And just like that . . . we're back.
The 50th has been quite a year for Mansionites. Among other things, it has brought to us at LF a treasure trove of new goodies, coming from no less than four different sources, given here in no particular order.
First, there is the "Happy Haunts Materialize"exhibit at the Opera House (where Lincoln is). All in all, it's a relatively modest affair, with just 11 maquettes and 28 graphic artworks on display, along with some informational posters. Much of this art has been seen before, but many of the maquettes have never been put on display previously; likewise, six of the graphic works have never been published and were unknown until now.
Second, Chris Merritt and Pete Docter's magnum opus on Marc Davis has finally been published, Marc Davis in His Own Words: Imagineering the Disney Parks (= "MDIHOW").Well worth the 100 bucks or so it'll set you back, consisting of two volumes that total about 750 pages. There is a wealth of Haunted Mansion material in the book. As you might expect, the vast majority of it is Marc Davis artwork, but there is also art from other Imagineers. Much of this has never been seen before. Some has, but only as blurry, washed out photos that often looked like poor quality screen grabs from poor quality videos (for the very good reason that that has frequently been what they were). Anyway, aside from the artwork, the text of MDIHOW requires a rewriting of many a Haunted Mansion meme, including some in circulation here at LF. More on that later.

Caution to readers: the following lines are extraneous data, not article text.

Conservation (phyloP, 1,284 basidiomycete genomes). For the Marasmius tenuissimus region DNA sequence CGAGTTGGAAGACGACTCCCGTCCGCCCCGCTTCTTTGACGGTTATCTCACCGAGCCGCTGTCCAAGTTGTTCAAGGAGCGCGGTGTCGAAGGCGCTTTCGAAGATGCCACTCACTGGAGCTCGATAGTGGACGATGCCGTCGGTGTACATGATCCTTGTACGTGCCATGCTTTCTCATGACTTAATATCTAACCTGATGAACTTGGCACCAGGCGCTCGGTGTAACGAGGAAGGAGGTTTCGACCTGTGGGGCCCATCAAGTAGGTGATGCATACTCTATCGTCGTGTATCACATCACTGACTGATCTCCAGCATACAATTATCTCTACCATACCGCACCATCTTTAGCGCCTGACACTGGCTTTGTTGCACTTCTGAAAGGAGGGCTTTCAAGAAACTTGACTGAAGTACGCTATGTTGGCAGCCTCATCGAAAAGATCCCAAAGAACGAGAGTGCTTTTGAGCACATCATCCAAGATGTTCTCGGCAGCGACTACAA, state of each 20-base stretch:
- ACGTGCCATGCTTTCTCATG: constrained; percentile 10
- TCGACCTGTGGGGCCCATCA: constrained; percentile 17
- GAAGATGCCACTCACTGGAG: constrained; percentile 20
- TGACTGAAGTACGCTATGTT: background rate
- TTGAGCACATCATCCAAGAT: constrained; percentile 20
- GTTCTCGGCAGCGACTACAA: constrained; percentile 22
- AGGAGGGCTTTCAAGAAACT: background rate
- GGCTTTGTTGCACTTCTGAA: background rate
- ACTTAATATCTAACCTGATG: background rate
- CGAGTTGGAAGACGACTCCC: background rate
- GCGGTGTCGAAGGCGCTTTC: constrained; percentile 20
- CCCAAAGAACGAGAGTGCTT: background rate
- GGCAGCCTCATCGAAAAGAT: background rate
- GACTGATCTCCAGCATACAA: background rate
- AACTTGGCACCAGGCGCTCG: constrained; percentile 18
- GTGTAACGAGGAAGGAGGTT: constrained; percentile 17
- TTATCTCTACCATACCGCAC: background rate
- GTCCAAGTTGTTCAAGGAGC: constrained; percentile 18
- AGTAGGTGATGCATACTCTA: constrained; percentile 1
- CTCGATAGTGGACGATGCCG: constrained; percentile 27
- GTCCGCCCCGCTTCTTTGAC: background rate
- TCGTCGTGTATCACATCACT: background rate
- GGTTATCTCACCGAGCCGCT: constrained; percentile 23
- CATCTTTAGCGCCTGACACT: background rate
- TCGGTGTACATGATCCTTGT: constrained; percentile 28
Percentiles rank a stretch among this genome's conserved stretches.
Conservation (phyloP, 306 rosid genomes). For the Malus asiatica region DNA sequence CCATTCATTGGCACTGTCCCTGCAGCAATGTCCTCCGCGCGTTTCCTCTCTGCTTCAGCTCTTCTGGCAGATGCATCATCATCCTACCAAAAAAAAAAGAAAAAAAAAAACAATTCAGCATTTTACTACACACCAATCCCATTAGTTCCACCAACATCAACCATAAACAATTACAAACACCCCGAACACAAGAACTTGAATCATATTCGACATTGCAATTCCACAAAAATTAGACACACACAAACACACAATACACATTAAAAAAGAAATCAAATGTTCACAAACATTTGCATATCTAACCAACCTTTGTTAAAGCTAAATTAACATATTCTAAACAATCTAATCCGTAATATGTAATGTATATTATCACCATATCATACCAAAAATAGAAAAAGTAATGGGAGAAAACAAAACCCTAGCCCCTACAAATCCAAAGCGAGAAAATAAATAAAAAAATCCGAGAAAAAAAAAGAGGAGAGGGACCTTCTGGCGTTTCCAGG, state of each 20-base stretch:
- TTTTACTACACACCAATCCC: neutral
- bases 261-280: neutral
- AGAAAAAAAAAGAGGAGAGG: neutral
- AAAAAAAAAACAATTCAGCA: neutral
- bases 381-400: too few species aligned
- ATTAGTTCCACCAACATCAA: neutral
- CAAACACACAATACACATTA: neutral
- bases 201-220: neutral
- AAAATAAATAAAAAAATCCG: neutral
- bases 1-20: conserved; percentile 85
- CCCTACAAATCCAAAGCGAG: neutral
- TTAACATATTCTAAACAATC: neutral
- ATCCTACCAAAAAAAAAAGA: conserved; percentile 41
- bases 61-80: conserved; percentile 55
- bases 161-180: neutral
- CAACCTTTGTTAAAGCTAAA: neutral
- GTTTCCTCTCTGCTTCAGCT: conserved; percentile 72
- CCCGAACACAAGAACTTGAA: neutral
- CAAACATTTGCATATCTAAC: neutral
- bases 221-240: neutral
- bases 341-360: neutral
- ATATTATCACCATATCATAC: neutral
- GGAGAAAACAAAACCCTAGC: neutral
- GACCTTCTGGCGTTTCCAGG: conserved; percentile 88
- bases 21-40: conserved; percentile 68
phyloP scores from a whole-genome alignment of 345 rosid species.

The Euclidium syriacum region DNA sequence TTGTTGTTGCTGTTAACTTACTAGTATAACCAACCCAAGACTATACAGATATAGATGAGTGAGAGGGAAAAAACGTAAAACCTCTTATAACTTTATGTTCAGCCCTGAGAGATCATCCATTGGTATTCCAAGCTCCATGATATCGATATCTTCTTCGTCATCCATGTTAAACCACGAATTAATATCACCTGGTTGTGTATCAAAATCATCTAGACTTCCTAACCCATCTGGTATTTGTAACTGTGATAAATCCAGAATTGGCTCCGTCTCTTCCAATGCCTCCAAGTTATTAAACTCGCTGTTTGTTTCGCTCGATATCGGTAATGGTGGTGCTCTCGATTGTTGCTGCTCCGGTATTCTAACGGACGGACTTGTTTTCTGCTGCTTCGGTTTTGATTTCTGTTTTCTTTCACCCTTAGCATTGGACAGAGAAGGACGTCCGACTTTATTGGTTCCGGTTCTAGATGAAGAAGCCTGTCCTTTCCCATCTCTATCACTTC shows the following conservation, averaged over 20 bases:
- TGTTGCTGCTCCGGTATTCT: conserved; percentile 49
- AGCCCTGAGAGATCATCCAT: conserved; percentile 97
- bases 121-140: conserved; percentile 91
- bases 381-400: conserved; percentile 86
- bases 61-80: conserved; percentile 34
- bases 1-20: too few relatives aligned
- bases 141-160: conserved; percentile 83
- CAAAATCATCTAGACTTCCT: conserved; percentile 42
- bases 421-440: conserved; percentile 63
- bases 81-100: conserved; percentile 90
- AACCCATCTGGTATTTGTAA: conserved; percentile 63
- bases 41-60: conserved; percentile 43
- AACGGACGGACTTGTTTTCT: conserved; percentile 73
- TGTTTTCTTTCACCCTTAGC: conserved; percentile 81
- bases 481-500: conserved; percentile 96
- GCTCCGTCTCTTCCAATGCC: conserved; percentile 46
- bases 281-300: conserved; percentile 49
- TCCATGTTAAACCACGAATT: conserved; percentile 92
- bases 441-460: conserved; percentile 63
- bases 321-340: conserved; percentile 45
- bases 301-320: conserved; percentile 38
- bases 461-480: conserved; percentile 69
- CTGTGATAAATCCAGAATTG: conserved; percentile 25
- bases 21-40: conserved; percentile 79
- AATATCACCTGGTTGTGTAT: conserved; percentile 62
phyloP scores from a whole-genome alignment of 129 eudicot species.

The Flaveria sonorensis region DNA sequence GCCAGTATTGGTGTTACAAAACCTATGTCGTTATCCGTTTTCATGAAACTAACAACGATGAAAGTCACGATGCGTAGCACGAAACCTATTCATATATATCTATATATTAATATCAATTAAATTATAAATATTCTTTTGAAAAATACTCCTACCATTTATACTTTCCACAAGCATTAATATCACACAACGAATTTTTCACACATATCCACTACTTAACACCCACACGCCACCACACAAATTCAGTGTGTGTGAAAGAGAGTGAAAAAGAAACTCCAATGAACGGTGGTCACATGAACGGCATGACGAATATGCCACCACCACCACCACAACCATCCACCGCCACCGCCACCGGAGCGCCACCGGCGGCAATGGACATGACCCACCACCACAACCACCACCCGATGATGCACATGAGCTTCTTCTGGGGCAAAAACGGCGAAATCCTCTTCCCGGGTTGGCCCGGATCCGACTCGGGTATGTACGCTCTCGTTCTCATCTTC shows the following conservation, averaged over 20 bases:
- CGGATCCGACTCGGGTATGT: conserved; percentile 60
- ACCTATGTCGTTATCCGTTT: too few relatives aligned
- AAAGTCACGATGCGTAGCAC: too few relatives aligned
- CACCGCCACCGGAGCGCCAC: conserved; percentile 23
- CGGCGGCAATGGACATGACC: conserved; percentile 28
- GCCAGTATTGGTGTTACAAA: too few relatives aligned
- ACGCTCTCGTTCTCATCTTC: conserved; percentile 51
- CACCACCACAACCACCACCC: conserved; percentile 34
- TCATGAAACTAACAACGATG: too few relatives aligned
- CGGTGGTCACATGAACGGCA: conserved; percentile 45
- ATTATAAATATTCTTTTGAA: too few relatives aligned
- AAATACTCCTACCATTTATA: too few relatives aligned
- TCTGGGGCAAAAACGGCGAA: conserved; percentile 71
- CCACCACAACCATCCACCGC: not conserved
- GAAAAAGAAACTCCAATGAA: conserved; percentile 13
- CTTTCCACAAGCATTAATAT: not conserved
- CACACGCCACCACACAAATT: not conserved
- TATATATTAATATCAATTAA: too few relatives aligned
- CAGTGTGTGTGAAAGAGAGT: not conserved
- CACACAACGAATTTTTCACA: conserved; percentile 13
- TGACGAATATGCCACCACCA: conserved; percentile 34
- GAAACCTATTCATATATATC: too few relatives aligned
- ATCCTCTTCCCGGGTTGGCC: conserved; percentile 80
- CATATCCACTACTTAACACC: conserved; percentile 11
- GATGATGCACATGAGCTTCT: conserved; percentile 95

Third, Imagineer and Disney historian Tom Morris has been on the lecture circuit, telling tales and showing slides that overturn not a few notions about HM history and providing some fascinating new material. Mansion archaeology?? No wonder we're smiling!
What to do with this embarrassment of riches? Well sir, there are so many posts here at LF that will be enriched with new or improved artwork that at this point it almost seems easier to name the posts that will not be disturbed than the other way around!
What I'm going to do is continue to use the Refurbished Posts listing on the right but highlight the many 50th Anny changes by coloring the date bright green. That way y'all can see at a glance what posts have been affected by all this new stuff.
Friends, all of this is going to take some time. Which I'll have more of now, since I'm retiring!
The remainder of the present post has a modest goal. Since a great many of you will never get to see the 50th Anny exhibit in the Opera House, it seemed worthwhile to show you those artworks on display that have never been seen before. Photographing these things was a bear because the glass of the picture frames reflects light fixtures and—well, almost everything else in the room. My brother and I reduced the effects as best we could by having one of us stand behind the other to block some of the glare, and I also made liberal use of Youtube video footage of the same works shot by others in order to eliminate the reflected light fixtures and other noise via photoshop tricks. You can and should, of course, see some of the many Youtube videos of the whole exhibit, especially for the maquettes, but quite possibly you are not going to find any pictures of the six never-before-seen artworks as clean as you see here.